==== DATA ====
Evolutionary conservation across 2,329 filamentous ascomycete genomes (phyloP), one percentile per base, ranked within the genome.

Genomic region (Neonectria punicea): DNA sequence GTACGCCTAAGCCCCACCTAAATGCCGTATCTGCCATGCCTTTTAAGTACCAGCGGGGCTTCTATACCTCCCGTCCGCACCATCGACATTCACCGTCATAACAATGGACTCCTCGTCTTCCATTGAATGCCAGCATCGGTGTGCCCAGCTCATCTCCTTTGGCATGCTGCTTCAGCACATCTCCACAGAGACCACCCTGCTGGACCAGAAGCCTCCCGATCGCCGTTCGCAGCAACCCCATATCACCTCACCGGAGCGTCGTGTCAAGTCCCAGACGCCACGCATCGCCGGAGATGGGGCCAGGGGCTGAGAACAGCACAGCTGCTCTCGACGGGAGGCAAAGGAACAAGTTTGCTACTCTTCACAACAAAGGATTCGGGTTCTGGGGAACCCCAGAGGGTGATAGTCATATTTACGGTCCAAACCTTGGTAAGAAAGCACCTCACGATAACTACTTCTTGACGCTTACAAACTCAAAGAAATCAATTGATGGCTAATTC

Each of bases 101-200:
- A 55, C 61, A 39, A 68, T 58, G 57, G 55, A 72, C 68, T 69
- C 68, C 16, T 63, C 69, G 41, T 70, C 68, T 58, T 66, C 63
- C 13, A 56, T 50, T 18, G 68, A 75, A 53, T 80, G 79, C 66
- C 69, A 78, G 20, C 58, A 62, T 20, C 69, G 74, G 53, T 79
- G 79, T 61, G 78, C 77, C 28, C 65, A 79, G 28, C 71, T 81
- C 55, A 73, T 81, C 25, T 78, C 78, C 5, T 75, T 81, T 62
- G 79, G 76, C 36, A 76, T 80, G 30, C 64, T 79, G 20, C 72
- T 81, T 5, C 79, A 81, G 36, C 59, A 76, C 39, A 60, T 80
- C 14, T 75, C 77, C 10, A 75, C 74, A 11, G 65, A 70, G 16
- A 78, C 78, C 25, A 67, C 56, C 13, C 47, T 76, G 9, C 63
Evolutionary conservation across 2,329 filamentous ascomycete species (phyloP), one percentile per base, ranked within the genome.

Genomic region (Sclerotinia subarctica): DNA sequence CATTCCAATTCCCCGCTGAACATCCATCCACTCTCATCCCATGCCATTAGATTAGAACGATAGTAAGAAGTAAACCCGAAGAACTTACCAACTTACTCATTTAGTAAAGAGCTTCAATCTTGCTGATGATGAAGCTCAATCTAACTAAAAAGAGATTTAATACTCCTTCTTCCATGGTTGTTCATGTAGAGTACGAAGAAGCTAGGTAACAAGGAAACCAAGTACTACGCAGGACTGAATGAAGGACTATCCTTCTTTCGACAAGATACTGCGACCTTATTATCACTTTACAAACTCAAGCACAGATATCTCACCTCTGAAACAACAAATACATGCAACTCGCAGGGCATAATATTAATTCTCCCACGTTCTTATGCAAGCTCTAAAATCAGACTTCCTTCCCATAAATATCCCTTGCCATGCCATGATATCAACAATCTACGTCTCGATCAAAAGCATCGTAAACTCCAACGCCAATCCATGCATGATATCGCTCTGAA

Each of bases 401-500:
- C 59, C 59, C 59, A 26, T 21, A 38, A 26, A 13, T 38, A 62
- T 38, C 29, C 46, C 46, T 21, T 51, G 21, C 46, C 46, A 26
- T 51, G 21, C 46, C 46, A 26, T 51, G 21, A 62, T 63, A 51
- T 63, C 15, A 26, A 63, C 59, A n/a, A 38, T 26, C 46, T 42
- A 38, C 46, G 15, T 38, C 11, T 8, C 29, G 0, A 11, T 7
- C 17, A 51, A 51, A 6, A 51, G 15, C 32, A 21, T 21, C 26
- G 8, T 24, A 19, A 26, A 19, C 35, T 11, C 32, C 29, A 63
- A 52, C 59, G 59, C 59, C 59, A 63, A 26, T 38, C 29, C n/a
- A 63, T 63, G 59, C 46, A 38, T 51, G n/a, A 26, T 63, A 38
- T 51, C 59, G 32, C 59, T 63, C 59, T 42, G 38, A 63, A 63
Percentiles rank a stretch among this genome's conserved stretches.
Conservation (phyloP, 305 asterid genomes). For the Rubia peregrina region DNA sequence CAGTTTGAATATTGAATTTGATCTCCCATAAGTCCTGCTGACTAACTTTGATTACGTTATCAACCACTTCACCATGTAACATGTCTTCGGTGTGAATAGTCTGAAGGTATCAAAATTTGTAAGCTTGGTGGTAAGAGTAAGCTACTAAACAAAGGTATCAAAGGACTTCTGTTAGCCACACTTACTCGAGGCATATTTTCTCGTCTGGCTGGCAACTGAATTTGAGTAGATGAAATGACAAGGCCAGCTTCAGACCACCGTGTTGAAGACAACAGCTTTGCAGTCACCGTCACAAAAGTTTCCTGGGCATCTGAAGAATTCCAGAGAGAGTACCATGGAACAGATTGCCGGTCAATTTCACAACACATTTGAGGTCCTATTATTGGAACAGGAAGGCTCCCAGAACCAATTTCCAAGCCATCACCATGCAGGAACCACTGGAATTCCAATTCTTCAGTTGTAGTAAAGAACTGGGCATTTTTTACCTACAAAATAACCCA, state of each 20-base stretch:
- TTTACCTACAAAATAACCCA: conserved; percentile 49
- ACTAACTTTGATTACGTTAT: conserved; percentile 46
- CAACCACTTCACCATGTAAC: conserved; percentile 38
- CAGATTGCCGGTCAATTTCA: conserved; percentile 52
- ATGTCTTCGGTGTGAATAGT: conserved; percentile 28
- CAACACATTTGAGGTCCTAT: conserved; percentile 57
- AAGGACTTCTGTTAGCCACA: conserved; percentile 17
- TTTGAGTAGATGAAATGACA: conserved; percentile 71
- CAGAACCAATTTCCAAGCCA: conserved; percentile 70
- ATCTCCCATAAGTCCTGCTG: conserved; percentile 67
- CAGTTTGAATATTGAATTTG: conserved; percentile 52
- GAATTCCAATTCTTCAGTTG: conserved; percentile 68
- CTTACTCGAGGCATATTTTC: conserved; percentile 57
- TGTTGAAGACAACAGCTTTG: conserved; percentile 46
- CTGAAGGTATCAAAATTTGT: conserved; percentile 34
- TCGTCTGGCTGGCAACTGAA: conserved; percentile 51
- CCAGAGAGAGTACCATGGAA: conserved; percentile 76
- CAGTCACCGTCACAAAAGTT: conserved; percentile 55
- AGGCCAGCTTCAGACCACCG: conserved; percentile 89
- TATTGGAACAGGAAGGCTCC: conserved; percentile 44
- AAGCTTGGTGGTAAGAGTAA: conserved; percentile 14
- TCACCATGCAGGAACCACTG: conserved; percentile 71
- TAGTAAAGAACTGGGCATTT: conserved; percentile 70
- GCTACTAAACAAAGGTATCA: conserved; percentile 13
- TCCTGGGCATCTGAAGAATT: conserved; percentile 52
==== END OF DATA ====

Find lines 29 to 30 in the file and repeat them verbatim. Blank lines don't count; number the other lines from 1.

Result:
- TTTACCTACAAAATAACCCA: conserved; percentile 49
- ACTAACTTTGATTACGTTAT: conserved; percentile 46